“That’s a good thing to remember.” Mom said.

As I sit here now, with life trying to right itself after a whirlwind of holiday activity, I’m still missing my mom and in-laws who came in for the Christmas break. I’m missing the tree and the music, the laughter and the food. I’m gazing down the unknown road that will be 2014. I feel sadness and fear with a little worry mixed in. I’m thinking how that phrase from my little guy is appropriate for the life of a Christian – for our entire lives. For the born again believer, this life in this flesh is the worst it can get.  Are you sad? Me, too. But it’s only temporary. One day, we’ll be with our Lord and loved ones in Heaven.  Are you lonely? It’s only temporary. Are you sick? Or broke? It’s all only temporary.

I’m a child of the King, and my home is not of this world. So this sorrow I feel certainly will not last forever. God has been so good to me, that even on this Earth my joy will surely come in the morning. (Psalm 30:5) The next time everything is upside down in your world, just remember to calm down. It’s only temporary.

With love,

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My Goodly Heritage

I re-covered a flannel board today that my mother used to teach Sunday school when I was young. Flannel graph pictures have gone the way of the dinosaur, but a few brittle, yellowed envelopes of them can still be found in the attics of former Sunday school teachers and in the bowels of church storage rooms. Our church is starting up a new Sunday school program and I am overjoyed to be a part of it! I’ll be using some flannel graph items (new ones!)  in my class and I noticed that my old board needed a makeover.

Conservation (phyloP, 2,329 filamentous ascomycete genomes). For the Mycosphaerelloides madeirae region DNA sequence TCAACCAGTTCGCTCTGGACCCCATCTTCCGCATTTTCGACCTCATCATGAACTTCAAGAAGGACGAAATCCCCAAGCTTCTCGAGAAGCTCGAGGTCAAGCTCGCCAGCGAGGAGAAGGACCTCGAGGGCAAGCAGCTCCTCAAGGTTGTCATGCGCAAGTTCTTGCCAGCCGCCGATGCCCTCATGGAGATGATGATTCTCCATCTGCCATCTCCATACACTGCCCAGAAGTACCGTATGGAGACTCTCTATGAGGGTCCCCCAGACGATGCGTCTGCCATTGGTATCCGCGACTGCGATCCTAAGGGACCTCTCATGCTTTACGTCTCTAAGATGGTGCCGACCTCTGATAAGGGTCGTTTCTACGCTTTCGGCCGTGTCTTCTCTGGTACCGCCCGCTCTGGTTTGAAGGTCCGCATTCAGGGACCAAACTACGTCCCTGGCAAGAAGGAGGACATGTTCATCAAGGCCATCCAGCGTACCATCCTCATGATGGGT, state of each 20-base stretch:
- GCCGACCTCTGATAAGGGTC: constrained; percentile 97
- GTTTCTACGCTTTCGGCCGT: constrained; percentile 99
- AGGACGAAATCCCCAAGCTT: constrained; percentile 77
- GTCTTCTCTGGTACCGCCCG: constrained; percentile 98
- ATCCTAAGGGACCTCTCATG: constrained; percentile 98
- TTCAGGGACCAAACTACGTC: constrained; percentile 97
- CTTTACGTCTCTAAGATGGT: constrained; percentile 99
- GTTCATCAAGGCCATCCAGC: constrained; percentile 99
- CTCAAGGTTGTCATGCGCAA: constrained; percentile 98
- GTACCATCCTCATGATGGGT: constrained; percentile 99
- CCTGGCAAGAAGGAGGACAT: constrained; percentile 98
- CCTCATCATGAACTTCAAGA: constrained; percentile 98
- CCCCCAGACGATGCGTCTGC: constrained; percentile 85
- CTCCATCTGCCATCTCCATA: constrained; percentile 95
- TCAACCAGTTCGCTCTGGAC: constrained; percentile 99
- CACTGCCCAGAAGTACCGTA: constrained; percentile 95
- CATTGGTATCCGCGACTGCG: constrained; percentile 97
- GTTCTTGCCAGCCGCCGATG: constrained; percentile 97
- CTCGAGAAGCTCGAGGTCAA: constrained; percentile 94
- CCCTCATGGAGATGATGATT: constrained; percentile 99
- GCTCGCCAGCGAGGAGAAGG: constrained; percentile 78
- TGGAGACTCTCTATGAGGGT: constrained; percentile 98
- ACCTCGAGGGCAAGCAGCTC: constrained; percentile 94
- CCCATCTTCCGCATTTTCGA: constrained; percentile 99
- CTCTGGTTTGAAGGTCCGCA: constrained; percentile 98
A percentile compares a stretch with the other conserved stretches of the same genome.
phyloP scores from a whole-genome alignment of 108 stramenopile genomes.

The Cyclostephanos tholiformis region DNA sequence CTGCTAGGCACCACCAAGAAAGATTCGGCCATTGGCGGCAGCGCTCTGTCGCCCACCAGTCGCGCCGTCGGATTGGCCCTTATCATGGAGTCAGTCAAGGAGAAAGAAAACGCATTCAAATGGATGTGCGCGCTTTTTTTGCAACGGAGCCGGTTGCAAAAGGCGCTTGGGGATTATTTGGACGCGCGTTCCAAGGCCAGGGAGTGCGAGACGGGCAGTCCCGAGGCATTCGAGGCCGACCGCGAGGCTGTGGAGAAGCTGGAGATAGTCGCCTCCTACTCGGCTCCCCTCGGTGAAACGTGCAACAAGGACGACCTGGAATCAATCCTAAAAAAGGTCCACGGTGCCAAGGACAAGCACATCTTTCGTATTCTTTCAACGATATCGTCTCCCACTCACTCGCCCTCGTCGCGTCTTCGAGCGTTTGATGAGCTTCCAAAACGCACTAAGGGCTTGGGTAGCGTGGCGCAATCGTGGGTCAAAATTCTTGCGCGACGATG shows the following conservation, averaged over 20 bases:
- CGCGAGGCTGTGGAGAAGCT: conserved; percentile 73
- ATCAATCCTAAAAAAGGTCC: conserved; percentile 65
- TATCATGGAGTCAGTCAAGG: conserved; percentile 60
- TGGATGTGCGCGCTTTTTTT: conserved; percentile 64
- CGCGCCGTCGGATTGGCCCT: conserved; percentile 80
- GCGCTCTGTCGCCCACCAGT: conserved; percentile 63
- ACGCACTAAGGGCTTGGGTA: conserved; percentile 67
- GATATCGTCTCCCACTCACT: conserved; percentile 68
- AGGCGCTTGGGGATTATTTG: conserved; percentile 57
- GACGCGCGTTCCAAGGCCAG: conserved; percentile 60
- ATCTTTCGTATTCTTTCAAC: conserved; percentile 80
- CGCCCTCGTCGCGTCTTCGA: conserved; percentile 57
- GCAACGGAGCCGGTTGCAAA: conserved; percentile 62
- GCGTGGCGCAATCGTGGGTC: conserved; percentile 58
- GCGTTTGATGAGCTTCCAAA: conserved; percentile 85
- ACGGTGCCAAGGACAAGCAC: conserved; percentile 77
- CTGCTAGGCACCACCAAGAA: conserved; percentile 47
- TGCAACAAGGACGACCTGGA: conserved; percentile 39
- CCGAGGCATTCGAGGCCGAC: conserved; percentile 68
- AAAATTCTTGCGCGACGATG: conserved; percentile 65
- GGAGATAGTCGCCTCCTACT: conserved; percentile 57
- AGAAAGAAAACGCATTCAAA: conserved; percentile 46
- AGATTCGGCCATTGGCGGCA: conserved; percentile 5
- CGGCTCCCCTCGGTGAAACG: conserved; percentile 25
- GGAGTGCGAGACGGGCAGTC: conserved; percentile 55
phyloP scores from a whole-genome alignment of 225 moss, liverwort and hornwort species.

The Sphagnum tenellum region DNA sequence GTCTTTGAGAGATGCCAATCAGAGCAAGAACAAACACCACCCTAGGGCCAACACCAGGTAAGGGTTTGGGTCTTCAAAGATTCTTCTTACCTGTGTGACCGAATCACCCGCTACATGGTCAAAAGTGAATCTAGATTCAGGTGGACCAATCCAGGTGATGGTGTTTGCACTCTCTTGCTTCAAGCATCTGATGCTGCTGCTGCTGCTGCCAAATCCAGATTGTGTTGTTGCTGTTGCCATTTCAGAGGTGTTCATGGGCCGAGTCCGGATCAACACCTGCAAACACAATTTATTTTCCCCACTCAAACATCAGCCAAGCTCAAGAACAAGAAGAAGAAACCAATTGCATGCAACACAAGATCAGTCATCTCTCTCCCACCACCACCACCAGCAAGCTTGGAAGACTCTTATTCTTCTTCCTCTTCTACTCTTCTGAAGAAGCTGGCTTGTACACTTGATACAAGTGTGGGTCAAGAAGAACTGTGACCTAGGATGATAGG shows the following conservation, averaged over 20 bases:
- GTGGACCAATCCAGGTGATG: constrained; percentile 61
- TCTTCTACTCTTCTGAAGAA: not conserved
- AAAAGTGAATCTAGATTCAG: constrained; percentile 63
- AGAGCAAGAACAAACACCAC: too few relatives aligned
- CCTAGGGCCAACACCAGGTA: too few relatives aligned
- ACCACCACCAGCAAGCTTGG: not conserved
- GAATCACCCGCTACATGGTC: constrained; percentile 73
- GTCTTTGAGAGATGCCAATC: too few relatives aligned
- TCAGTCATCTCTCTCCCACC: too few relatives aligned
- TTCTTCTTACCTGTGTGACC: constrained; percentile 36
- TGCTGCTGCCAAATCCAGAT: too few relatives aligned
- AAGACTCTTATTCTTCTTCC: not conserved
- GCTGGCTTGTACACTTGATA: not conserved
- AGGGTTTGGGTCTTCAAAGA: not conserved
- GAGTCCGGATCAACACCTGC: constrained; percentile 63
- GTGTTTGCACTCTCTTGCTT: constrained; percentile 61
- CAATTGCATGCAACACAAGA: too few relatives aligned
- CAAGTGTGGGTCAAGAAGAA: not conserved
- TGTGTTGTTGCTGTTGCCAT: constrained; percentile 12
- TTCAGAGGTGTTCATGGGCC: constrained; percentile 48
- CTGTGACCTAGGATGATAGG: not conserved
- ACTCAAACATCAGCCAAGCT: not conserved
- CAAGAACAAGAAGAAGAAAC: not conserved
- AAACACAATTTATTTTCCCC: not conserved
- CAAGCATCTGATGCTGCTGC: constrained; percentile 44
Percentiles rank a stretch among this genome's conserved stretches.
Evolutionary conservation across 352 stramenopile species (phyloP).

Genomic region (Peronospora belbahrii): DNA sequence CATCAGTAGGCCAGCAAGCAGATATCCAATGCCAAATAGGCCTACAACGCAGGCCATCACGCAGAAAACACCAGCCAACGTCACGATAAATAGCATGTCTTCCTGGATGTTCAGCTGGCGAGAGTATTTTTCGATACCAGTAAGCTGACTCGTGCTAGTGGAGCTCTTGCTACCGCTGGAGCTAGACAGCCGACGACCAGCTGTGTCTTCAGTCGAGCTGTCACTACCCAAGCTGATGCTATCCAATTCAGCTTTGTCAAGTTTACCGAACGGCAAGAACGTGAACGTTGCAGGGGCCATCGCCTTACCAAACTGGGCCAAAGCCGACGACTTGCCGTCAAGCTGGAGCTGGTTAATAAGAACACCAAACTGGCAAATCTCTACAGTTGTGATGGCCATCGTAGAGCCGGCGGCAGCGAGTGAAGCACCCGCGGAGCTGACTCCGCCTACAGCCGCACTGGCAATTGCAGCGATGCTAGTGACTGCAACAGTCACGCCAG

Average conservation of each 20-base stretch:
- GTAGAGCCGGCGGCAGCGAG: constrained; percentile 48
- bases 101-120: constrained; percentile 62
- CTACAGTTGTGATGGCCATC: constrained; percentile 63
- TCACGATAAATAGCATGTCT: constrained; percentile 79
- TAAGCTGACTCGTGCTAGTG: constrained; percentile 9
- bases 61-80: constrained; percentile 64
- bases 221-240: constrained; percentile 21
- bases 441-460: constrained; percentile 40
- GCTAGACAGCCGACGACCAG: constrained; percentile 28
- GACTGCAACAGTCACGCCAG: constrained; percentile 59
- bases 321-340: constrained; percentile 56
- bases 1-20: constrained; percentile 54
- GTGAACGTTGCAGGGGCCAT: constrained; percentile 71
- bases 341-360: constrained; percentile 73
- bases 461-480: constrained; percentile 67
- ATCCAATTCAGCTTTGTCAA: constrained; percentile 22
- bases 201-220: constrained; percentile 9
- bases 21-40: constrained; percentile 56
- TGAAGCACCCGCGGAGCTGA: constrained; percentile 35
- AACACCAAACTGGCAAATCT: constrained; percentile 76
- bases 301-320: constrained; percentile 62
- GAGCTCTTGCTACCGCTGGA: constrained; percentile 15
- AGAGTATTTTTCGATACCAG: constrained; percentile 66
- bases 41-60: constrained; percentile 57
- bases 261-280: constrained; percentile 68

Mom’s faded signature on the back.

But, as I started to work, my flannel board kept interrupting me, sharing its memories of Sundays gone by. I know, I’m crazy to let inanimate objects talk to me, but I couldn’t help listening. It told me about Jonah and the whale, Noah and his ark, Adam and Eve (and the serpent!), and Elijah in his fiery chariot! It reminded me of how my mom carried it in to church each Sunday and how she brought it home. It shared the memory of the little aluminum table-top easel she used to set the board on. That made me think of the cupcakes she made for the bus kids and how my dad drove the bus, oh! And that tragic fall I took while riding with him at age five! This old board kept talking and talking. It talked about how dad covered it for mom using a staple gun. That had to hurt. I think we used masking tape at one time, too. Then, I thought about the Sunday afternoon lunches and naps, my dad in his recliner with a toothpick, watching football. (And trying, for the 80th time to explain “downs” to me!) It asked me if I remembered the times I would set it up in my bedroom and play Sunday school, using my dolls and stuffed animals for students. Of course, I did.

So many memories, so many happy times because my mom taught Sunday school.

An old staple from dad and on the right, some masking tape residue. 

My mom was not just any teacher, she was an extraordinary teacher, as in, she-won-awards kind of extraordinary. When she entered a classroom full of students, regardless of her subject matter, she did it with excellence. She has taught elementary English and Special Ed. She has been a principal (which meant she was in charge of everything from the food served in the cafeteria to balanced budgets). She was the kind of teacher that made the kids say “I hope I get Mrs. Courtney this year.” My mother doesn’t think she’s so great, but I do. She has given her time, talent and treasure more times than I can count. She does it in the background, not out front where the world can see. But I see it. I see how hard she works to put up bulletin boards in the halls of her church, how she volunteers to teach at the small Bible college in her church and how she gives to those less fortunate. I see her boldness to witness for Christ. I see how she drops everything when she is needed by one of her children. And yes, I see how she’s still teaching third graders in Sunday school. I see my goodly heritage.